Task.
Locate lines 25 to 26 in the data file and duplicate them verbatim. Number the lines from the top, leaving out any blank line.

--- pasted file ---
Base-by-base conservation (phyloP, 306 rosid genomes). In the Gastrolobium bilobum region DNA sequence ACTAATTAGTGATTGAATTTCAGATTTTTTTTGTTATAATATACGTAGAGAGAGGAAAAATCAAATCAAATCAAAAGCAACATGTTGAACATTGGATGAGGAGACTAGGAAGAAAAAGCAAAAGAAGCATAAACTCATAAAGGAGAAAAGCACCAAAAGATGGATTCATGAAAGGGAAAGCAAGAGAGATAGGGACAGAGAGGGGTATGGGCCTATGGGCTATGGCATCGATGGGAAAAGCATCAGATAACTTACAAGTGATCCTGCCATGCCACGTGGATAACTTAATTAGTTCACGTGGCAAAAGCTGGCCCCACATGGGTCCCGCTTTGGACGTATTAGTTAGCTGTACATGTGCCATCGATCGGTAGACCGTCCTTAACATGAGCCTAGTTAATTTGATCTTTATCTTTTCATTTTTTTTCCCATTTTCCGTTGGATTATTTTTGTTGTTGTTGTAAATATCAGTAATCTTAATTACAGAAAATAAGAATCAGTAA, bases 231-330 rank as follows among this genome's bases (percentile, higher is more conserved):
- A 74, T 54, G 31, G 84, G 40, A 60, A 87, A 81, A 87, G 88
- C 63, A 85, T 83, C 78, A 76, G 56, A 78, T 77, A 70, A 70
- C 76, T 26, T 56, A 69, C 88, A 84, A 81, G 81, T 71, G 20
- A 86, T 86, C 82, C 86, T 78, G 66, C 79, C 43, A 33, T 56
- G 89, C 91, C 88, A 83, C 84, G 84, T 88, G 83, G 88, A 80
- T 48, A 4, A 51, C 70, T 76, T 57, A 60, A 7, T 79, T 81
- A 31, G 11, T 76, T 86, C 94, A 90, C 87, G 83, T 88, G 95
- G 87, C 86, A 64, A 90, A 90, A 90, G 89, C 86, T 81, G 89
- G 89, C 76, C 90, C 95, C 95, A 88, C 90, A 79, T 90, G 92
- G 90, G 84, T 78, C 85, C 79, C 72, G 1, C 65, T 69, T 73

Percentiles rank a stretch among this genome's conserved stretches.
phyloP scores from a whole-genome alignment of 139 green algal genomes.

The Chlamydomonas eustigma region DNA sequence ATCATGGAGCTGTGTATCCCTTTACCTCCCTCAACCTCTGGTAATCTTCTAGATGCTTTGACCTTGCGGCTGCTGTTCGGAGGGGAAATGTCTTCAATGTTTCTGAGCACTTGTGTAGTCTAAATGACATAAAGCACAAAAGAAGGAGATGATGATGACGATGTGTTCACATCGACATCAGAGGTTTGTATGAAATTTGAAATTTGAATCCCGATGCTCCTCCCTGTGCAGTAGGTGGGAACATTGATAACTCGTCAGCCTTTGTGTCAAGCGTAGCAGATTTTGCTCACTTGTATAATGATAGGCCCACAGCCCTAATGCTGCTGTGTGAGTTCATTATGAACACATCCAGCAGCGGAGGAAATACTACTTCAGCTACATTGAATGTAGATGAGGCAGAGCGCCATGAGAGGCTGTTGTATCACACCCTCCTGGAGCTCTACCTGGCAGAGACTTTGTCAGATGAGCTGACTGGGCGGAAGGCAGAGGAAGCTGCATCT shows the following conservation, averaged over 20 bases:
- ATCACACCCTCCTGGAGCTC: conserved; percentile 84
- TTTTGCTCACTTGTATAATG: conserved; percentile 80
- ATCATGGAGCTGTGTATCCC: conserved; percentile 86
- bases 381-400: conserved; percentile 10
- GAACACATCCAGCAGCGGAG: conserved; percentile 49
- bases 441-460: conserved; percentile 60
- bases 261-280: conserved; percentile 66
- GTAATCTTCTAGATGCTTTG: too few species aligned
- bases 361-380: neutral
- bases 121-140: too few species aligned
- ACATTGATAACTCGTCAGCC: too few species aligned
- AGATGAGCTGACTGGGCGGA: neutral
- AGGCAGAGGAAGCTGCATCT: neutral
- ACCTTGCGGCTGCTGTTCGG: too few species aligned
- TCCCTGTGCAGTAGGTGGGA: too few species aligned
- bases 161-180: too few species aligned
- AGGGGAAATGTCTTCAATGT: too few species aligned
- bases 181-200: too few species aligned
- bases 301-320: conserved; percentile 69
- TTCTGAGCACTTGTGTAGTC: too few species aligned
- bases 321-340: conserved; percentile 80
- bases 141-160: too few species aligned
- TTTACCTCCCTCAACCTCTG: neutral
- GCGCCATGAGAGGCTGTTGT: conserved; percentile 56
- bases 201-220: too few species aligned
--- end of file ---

- ACATTGATAACTCGTCAGCC: too few species aligned
- AGATGAGCTGACTGGGCGGA: neutral